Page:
The answer to it is, that if it be wealth—future wealth, you want, and you are willing to pay the price for it in present comfort, you have no reason to seek for it through any such disadvantageous measure as that of war: raise the money, and instead of spending it in war, spend it in any other way,—you will have still more wealth.
If this be just, it will enable us the more clearly to appreciate two opinions which have been advanced on the subject of national debts.
One is, that a national debt is, to the whole amount of it, or at any rate to a certain part of it, not a defalcation, but an addition to the mass of wealth.
The other is, that admitting the debt to be a defalcation from the mass of national wealth, yet the discharge of it would be, not an addition to that mass, but a defalcation from it.
Both these opinions have had their partisans; for in the whole field of national economy, there is not a proposition, how clear soever, the contrary of which has not had its partisans.
As to the first opinion, one way in which it is maintained is, by looking exclusively to one side of the account—by looking at the income coming in to the annuitants, and not looking at the income going out of the hands of those by whose contributions the money for the payment of these annuities is supplied.
Another way is, by imagining the existence of a capital equal to the capital borrowed and received by government in exchange for the annuities granted—borrowed, and spent as fast as it is borrowed, not to say faster still. This being a new capital created, goes, according to the reckoning of these politicians, in addition to whatever may have been the amount of the old one.
This notion appears to have had for its ground and efficient cause, the language used by the man of finance and the man of law, in describing transactions of this nature. Can a thing have been created, and yet never have existed? Fiction is the parent of confusion and error in all its shapes. False conception generates false language: false language fixes false conceptions, and renders them prolific and immortal. Such as opinions have been, such is language: such as language is, will opinions be.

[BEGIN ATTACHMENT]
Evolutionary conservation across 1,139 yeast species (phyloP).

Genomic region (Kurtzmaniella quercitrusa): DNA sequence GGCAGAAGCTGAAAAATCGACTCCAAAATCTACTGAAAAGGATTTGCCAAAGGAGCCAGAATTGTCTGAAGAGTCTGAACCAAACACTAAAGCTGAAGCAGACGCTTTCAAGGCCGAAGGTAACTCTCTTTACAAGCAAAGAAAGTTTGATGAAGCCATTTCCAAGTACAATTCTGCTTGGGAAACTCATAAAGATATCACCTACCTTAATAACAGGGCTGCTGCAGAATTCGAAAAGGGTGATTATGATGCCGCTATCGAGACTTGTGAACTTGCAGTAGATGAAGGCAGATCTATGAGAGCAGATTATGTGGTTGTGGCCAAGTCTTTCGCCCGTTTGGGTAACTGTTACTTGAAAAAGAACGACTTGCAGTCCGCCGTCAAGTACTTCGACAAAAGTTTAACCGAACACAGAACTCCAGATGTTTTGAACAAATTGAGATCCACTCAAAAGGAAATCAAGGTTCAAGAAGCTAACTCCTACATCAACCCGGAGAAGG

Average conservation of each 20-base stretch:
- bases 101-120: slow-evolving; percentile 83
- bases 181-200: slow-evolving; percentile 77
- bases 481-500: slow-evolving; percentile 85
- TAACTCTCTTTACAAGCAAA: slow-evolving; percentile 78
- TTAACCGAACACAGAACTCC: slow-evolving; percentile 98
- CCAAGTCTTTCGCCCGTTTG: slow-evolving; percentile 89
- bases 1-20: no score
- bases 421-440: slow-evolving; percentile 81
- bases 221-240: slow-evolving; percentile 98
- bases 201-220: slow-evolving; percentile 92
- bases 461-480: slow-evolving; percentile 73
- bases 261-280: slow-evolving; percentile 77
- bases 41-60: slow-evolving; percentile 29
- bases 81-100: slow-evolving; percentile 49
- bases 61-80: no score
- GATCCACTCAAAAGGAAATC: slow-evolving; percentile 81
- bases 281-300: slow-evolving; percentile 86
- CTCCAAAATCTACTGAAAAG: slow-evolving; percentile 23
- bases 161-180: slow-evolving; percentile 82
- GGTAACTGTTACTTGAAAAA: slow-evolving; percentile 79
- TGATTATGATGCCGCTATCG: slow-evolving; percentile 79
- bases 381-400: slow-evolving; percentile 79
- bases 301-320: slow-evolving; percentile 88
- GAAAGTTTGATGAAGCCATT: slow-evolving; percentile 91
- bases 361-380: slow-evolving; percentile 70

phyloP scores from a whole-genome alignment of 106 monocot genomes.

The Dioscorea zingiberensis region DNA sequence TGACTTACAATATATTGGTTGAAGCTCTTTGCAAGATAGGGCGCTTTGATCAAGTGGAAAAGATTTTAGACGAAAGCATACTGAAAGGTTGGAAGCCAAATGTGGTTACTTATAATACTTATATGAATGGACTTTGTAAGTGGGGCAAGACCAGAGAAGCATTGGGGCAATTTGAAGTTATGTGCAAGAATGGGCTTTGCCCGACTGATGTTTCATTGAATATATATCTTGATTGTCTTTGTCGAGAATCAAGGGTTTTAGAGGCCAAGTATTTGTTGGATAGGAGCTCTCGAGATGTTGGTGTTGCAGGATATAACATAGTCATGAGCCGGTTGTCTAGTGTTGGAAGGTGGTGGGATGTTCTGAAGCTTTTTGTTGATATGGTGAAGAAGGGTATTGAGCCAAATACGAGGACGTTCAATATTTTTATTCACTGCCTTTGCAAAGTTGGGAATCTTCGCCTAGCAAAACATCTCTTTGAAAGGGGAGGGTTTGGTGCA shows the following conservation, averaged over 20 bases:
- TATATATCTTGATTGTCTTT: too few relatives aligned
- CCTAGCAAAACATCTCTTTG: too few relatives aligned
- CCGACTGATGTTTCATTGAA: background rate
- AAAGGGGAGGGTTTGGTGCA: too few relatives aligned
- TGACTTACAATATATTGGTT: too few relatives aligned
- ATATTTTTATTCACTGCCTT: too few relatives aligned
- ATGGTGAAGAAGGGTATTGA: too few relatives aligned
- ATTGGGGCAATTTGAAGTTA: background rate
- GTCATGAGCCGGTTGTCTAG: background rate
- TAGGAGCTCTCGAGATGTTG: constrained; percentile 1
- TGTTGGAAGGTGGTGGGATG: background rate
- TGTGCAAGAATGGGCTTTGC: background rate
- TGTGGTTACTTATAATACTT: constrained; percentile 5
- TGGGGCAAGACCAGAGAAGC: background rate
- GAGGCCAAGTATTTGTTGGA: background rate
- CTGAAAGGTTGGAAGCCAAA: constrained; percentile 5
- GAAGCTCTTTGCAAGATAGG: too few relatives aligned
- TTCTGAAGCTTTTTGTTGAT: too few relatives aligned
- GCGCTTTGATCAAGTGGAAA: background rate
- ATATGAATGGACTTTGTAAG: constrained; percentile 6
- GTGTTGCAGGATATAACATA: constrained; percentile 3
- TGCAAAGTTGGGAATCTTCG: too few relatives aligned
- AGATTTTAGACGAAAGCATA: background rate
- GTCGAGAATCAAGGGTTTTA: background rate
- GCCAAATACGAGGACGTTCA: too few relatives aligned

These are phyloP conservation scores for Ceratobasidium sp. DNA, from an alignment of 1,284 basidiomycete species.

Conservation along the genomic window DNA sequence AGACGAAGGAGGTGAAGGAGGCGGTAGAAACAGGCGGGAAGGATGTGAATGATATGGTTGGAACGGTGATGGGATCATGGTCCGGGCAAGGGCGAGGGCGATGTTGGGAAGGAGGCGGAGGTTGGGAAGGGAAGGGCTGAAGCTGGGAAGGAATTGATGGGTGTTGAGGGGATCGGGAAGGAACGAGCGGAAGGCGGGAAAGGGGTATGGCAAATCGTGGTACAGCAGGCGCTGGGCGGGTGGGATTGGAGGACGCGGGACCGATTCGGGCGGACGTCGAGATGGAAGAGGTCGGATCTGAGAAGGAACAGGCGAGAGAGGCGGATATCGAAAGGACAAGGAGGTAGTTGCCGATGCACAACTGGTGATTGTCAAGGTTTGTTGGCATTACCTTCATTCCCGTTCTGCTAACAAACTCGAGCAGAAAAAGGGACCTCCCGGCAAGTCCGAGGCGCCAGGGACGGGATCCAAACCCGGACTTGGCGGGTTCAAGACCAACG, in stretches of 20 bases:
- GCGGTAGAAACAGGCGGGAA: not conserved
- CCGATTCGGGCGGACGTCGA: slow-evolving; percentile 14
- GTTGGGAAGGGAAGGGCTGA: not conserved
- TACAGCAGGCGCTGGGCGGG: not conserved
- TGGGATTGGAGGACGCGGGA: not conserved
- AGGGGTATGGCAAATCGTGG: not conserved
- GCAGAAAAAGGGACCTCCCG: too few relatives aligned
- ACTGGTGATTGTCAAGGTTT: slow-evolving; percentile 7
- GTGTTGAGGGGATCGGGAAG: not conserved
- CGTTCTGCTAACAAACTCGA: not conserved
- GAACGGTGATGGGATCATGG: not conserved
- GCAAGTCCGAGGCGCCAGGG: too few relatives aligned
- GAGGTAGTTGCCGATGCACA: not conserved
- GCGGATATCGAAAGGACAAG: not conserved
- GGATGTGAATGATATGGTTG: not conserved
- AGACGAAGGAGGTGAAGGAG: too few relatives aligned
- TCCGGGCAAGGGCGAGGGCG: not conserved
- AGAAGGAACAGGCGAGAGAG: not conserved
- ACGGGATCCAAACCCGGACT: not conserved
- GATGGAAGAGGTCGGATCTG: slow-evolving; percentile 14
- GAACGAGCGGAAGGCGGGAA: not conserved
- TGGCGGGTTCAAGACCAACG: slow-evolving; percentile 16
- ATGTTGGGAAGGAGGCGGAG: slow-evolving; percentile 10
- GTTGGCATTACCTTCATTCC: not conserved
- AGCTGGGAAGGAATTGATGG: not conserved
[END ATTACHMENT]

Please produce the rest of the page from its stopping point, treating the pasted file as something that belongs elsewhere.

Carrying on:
Would not the nation be the poorer, if a sponge were passed over the national debt? Would not there be so much property destroyed? Not an atom more than would be produced at the same instant. Would not the nation be less wealthy? No: not, at least at the instant of the change. Would it be less happy? Yes: wretched in the extreme. Soon after, would it be less wealthy? Yes: to a frightful degree, by reason of the shock given to security in respect to property, and the confusion that would ensue. Thirty millions a-year that used to be received by annuitants, no longer received—thirty millions a-year that used to be paid in taxes by all classes, and all individuals together, for the payment of those annuitants, no longer paid. National wealth would no more be diminished by the sponge, than it is when a handkerchief is transferred from the pocket of a passenger to the pocket of a thief. Sum for sum, however, the enjoyment produced by gain is not equal to the suffering produced by loss. In this difference, traced through all its consequences, lies the mischief, and the sole mischief, of bankruptcy or of theft.
Annuities paid by government are paid with a degree of regularity (not to speak of certainty) which would in vain be looked for to any extent in annuities paid out of particular funds by individual hands. In the loss of this species and degree of convenience, consists the whole of the loss that would be incurred by the complete discharge of the national debt. This convenience is certainly worth something in the scale of wealth; but it can scarcely be considered as any real tangible addition to the mass of those tangible things, of the mass of which the matter of wealth is composed. There is also inconvenience attending the payment of taxes—(those taxes by the produce of which the matter of these annuities is supplied)—an inconvenience superadded to that which consists merely in the privation attendant on the parting with the money paid in taxes.
On this convenience attending the receipt of the annuity, is grounded another convenience in respect of the facility attending the purchase and the sale of it—attending the process of converting capital into income, and reconverting income into capital, when capital happens again to be the thing wanted.
As to the ground of the other opinion—it appears to be, that if the money taken in taxes, to be applied in discharge of the debt, had not been so taken, but had been left in the pockets of those to whom it belonged, it would have been spent by them, each in his own way, and by that expenditure an addition would have been made to the mass of national wealth—but not so if applied in discharge of debt. But the fact is, that whatever is so applied is given, received, and employed;—the whole of it in the shape of capital;—whereas, had it been left with the parties by whom it is paid in taxes, it would have been employed, more or less of it, as income is employed, when it is said to be spent, without return or hope of return. What the proportion may amount to between the part spent as income, and the part employed as capital, and thereby employed in making a growing addition to the mass of national wealth, will be considered presently. For the present, it is something, not to say sufficient, that in the one case it is only a part that is employed in making an addition to the mass of wealth, and in the other case the whole.